The Grid Transformation and Security Act passed by the General Assembly in 2018 declared the offshore wind Phase I pilot project to be in the public interest, and the Virginia State Corporation Commission approved the Phase I pilot project later that year. The cost of these initial two turbines will be covered under the existing rate structure for generation and distribution with no rate increase to our customers.

The Virginia Clean Economy Act passed by the General Assembly in 2020 found up to 5,200 megawatts of offshore wind in the public interest. Our CVOW commercial-scale offshore wind project requires approval from the Virginia State Corporation Commission, just like any other power generating facility. Any costs we would seek to recover from customers are also subject to Commission review. We estimate that over the life of the Phase II commercial project, the net average monthly bill impact will be less than $4 for the typical residential customer after accounting for fuel cost savings and the value of the wind energy’s renewable attributes. Qualifying low-income customers will be exempt from this additional monthly charge. Costs could be further reduced as technology matures and a U.S.-based supply chain anchored in Hampton Roads is developed.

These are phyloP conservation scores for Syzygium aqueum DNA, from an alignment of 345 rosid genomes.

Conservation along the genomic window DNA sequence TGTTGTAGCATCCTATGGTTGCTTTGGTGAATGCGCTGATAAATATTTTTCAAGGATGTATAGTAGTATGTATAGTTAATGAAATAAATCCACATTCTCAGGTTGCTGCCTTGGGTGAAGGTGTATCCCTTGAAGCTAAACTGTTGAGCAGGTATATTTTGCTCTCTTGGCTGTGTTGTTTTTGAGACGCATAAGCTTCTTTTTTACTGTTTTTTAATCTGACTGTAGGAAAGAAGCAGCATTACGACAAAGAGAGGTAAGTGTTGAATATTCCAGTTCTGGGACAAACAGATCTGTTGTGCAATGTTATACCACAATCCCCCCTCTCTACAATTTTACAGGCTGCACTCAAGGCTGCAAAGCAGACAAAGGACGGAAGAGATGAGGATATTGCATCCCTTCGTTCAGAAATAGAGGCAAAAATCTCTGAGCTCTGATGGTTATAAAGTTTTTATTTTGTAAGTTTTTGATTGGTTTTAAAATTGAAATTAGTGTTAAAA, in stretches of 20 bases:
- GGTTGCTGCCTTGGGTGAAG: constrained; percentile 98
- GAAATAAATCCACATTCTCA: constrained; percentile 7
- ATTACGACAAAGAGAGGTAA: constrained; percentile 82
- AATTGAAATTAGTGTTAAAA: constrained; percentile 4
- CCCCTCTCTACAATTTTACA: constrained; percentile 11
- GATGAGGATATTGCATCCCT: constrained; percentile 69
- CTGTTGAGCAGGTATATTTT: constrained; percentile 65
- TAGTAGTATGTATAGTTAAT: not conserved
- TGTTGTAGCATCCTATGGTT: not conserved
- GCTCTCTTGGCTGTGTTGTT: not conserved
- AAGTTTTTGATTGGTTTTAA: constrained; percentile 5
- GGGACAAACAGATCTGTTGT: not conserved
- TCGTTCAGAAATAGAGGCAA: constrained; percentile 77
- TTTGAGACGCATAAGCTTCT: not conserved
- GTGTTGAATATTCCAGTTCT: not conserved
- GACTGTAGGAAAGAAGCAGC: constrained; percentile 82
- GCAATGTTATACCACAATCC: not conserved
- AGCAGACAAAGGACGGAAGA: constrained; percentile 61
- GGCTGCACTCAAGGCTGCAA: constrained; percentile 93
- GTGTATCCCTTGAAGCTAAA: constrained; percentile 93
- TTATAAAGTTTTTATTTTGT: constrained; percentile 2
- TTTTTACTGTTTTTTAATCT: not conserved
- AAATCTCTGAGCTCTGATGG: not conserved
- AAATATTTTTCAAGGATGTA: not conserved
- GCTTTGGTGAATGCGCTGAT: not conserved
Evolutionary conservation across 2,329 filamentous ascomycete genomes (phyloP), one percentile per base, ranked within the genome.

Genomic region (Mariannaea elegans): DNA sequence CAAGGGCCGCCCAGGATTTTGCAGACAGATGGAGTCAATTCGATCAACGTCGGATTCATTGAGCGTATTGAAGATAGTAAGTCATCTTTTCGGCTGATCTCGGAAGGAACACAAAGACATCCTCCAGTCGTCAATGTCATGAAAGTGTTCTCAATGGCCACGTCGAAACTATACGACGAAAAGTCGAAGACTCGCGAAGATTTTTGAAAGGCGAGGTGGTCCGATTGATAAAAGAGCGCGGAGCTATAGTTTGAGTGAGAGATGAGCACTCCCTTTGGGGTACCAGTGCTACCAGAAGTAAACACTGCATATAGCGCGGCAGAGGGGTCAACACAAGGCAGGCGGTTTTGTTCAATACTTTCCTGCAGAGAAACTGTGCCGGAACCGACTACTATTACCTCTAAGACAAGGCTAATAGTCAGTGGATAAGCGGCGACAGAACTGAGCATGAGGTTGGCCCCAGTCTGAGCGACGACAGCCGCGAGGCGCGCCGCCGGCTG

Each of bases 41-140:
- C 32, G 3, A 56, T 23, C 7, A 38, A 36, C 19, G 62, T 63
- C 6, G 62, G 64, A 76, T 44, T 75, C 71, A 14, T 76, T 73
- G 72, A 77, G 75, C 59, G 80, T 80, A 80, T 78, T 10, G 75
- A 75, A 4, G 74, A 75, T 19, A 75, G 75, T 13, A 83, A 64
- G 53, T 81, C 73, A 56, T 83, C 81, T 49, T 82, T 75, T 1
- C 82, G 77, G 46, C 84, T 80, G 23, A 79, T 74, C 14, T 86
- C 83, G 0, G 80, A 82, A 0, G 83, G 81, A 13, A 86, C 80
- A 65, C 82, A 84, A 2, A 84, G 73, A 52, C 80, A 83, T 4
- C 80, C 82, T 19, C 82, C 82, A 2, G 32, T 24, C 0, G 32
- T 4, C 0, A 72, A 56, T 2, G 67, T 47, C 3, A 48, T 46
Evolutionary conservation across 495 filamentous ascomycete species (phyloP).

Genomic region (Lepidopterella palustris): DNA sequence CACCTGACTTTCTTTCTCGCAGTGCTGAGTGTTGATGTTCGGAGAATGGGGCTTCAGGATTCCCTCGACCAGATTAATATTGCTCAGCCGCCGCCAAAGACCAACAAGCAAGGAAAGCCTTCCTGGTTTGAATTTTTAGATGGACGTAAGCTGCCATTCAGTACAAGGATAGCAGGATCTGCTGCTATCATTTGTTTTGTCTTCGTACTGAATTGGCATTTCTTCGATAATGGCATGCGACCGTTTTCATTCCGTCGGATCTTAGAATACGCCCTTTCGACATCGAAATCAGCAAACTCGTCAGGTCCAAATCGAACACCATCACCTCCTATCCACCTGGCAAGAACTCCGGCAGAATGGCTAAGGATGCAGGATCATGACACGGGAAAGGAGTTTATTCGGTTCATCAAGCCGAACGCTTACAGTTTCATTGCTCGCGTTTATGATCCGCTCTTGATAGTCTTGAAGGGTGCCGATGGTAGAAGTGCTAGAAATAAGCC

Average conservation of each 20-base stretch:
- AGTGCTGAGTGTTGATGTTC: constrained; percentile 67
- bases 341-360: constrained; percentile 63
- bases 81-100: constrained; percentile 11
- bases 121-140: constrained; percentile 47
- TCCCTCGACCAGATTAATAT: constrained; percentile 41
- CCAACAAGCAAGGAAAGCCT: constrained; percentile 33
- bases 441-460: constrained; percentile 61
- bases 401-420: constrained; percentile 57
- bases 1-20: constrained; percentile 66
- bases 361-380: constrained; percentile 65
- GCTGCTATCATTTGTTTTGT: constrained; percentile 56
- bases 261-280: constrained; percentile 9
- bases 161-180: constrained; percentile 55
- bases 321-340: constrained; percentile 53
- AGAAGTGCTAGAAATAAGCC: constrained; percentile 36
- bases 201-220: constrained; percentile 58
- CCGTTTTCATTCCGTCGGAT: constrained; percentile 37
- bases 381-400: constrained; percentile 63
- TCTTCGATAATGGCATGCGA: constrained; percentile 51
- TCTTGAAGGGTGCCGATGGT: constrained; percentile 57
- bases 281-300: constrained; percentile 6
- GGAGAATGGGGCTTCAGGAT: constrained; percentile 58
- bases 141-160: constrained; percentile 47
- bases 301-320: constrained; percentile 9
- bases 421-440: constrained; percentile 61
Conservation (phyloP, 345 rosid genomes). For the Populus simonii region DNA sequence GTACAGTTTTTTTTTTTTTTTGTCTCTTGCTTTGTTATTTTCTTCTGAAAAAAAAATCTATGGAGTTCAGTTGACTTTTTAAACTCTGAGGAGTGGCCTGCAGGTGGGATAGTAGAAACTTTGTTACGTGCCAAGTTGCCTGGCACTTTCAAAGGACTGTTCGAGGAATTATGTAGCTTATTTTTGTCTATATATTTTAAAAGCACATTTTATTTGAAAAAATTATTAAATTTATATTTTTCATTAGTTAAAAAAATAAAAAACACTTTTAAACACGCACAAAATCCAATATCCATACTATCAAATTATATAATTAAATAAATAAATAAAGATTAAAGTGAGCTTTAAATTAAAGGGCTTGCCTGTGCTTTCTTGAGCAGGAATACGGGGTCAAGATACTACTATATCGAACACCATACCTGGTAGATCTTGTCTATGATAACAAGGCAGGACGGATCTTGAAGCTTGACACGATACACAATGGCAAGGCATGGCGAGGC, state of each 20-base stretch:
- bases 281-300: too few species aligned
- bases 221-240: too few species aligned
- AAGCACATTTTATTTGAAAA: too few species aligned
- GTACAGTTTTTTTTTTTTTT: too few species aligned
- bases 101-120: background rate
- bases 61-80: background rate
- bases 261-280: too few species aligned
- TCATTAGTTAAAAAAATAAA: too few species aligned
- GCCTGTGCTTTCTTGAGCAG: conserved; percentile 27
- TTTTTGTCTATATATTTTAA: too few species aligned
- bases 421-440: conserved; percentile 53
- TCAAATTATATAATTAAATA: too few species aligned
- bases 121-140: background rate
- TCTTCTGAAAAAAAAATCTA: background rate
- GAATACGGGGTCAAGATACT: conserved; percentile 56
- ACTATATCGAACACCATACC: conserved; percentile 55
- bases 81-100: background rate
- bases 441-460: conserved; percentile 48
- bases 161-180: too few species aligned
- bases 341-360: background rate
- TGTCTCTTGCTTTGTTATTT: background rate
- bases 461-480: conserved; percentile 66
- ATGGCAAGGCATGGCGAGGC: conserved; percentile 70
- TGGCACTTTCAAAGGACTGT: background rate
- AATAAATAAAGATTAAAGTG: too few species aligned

A 34-kilovolt distribution line running from the turbines to a connection point in Dominion Energy’s electrical system near the State Military Reservation was buried approximately 6 feet underneath the ocean floor, where possible.

Yes. Many of the turbines will have aircraft warning lights and we are studying different technology to determine the best option for keeping aircraft safe while in the air, but also limiting any visual impact from shore.

Visible from shore

Will the turbines be visible from shore?

The turbines will be located approximately 27 miles offshore. That distance and the curvature of the Earth will make it difficult to see the turbines clearly from shore.

The 14-megawatt turbines installed for the Phase II commercial project will be slightly more than 800 feet tall, or nearly 200 feet taller than the 6-megawatt turbines used for the Phase I pilot project. A detailed visual assessment was completed and included in the Construction and Operations Plan submitted to the Bureau of Ocean Energy Management in December 2020.